Stayton, John William (1830–1894)

By: Craig H. Roell

Type: Biography

Published: 1952

Updated: July 1, 1995

John William Stayton, lawyer and chief justice of the Texas Supreme Court, was born in Washington County, Kentucky, on December 24, 1830, the son of Robert G. and Harriet (Pirtle) Stayton. He was orphaned at fourteen and worked on his grandfather's farm. Unlike his mother, however, his guardian did not encourage his education. At seventeen he left the farm and apprenticed himself to a blacksmith, who paid him enough that he could pursue an education by hiring a night tutor. In 1852 he became an assistant in a county school, and at twenty-four he studied law with written instructions from his uncle, Judge Henry Pirtle, of Louisville. These efforts gained him entrance into the University of Louisville, where he graduated with a law degree in March 1856. Eliza Jane (Jeannie) Weldon and he were married in April, and the following November the couple moved to Texas and settled in La Grange, Fayette County, where Stayton was admitted to the bar. Ill health and poor finances forced him to move to Pleasanton, Atascosca County, then a wilderness, where he practiced law and operated a smithy in 1857. From 1858 to 1862 he served as attorney for the Eighteenth Judicial District, then moved to Sutherland Springs and joined the Confederate army as a private in Lewis Maverick's company. Later he organized a cavalry company and served as a captain until the war's end. After the Civil War Stayton resumed teaching in Clinton, then the DeWitt county seat, until he formed a law partnership with Samual C. Lackey in 1866. He moved to Victoria in 1870 and entered partnership with Alexander H. Phillips, who retired in 1878. Two years later Stayton's son Robert and R. J. Kleberg joined the firm, renamed Stayton, Lackey, and Kleberg. Stayton served in the Constitutional Convention of 1875, which restored Democratic control in Texas, thus ending Reconstruction. He was an avid scholar, said to read forty pages of law each day except Sunday, and his private library in Victoria contained one of the largest collections of Roman and Spanish law texts in the state.

On November 2, 1881, Governor Oran M. Roberts appointed Stayton associate justice of the Texas Supreme Court to fill a resigned seat, a surprise for the relatively unknown small-town lawyer, who accepted the unsolicited appointment. The following year Stayton was elected to the court for a six-year term. He was nominated in 1884 to represent the Seventh District in the United States Congress but declined, influenced to some degree by a petition offered in June from the Texas Bar Association, which pleaded that he not resign the bench. With the resignation of Asa H. Willie on March 3, 1888, Stayton was promoted to chief justice by Governor Lawrence Sullivan Ross and was elected to a six-year term in November. Chief Justice Stayton died in office while visiting his daughter in Tyler, on July 5, 1894. On October 20, 1894, the Texas Supreme Court convened in special session to mourn his death, as did the Texas Bar Association. He was described as calm, forceful, highly capable, and able to stand "four square to every wind that blew." His opinions, few of which were overturned, chronicled such developments as the definition of community property in Texas, the rights of the survivor regarding homestead, the rights of landowners regarding condemnation of land for railroads, the liability of master to servant and employer to employee, and the liability of municipal corporations and railway companies regarding damages from neglect. Stayton was a Presbyterian. He had three children. His son, Robert W. Stayton, a lawyer and Victoria's first elected fire chief, was a presidential elector in 1892 and Democratic candidate for land commissioner in 1896. A grandson, Robert Weldon Stayton, a distinguished law professor at the University of Texas for thirty-eight years, served on the commission of appeals and on the rules committee of the Texas Supreme Court.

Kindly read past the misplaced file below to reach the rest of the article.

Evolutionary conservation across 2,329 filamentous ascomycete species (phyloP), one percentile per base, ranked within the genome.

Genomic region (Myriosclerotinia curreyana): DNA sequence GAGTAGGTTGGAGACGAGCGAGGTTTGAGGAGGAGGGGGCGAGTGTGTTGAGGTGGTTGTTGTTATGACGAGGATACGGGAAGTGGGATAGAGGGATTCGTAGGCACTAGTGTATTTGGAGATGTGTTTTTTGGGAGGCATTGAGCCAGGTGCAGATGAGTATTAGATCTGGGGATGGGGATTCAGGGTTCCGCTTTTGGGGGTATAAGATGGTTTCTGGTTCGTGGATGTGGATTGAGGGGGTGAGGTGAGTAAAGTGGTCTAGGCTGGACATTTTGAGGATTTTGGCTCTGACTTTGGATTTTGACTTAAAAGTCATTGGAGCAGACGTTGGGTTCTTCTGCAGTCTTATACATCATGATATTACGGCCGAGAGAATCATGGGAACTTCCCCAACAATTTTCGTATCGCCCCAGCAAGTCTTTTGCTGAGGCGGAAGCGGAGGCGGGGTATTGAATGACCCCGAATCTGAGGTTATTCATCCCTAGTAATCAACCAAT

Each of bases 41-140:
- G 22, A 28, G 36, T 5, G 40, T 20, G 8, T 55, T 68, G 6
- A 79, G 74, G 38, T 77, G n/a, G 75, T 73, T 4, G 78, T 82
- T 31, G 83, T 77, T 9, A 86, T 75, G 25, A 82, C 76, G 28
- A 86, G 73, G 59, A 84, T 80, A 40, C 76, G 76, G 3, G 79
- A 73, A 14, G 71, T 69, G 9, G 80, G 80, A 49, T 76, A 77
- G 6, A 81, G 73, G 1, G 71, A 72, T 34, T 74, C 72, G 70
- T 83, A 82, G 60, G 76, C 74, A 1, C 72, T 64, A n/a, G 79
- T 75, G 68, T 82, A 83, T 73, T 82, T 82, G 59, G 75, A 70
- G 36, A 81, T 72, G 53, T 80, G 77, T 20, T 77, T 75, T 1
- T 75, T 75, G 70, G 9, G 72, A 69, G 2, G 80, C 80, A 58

Lewis E. Daniell, Personnel of the Texas State Government, with Sketches of Representative Men of Texas (Austin: City Printing, 1887; 3d ed., San Antonio: Maverick, 1892). Harbert Davenport, History of the Supreme Court of the State of Texas (Austin: Southern Law Book Publishers, 1917). Dictionary of American Biography. Memorial and Genealogical Record of Southwest Texas (Chicago: Goodspeed, 1894; rpt., Easley, South Carolina: Southern Historical Press, 1978). Proceedings of the Texas Bar Association, 1910.
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The following, adapted from the Chicago Manual of Style, 15th edition, is the preferred citation for this entry.

Craig H. Roell, “Stayton, John William,” Handbook of Texas Online, accessed June 28, 2022,

Published by the Texas State Historical Association.

July 1, 1995